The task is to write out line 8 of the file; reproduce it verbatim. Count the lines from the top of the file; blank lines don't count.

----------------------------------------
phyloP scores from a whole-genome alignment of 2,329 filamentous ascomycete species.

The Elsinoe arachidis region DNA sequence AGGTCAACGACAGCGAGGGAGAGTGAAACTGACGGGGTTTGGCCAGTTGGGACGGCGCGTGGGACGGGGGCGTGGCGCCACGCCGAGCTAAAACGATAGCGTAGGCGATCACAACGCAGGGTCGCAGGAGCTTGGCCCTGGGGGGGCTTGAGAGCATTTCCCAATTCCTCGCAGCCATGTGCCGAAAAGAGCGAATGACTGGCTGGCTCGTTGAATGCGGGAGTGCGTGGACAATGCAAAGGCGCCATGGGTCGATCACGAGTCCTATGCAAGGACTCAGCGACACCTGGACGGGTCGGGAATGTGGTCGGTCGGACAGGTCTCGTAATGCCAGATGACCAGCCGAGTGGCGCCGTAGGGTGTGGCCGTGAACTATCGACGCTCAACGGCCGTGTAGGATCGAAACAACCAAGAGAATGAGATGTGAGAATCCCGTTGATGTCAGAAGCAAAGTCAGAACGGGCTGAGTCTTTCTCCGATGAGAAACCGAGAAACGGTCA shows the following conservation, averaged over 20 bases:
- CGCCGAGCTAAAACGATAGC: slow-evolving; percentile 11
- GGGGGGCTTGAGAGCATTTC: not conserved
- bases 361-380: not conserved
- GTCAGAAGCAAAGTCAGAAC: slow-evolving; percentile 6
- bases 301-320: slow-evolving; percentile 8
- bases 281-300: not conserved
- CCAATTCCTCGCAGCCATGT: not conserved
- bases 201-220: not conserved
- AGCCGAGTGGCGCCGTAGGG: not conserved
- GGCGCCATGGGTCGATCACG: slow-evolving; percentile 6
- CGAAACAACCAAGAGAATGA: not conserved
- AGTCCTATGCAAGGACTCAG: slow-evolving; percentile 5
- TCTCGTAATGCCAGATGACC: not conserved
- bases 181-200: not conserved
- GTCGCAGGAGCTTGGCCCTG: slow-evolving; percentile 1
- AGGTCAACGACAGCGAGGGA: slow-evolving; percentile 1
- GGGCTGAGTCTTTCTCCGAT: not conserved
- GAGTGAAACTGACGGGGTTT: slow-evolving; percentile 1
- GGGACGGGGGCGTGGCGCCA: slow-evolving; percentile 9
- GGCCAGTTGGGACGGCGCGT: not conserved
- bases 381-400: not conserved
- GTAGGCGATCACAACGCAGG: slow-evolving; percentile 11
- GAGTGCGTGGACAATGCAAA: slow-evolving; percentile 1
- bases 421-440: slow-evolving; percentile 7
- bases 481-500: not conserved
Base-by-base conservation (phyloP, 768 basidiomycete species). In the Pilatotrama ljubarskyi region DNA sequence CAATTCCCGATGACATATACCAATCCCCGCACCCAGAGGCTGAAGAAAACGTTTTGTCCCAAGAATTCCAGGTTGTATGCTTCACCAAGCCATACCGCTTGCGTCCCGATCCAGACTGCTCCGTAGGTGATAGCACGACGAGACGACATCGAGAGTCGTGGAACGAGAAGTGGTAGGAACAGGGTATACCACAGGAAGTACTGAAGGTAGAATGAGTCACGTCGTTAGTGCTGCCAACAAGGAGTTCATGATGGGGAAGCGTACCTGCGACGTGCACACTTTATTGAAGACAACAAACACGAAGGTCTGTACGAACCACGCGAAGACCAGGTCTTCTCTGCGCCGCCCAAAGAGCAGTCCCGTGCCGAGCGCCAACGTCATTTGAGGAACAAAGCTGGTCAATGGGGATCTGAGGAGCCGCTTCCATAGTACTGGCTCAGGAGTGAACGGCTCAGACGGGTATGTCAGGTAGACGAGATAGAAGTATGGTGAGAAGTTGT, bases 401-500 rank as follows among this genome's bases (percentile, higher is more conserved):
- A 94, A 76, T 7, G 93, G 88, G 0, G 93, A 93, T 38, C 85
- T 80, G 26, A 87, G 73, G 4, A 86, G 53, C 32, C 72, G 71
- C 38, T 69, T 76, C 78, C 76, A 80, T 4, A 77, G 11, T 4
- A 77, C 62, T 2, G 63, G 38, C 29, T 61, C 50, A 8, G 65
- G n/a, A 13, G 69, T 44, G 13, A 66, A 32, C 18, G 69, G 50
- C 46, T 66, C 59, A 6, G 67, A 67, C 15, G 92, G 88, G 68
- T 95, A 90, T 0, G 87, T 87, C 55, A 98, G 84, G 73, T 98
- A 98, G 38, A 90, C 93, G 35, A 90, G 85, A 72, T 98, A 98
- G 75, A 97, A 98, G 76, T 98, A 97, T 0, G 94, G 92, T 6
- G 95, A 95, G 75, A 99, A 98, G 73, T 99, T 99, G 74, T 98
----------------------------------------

- bases 281-300: not conserved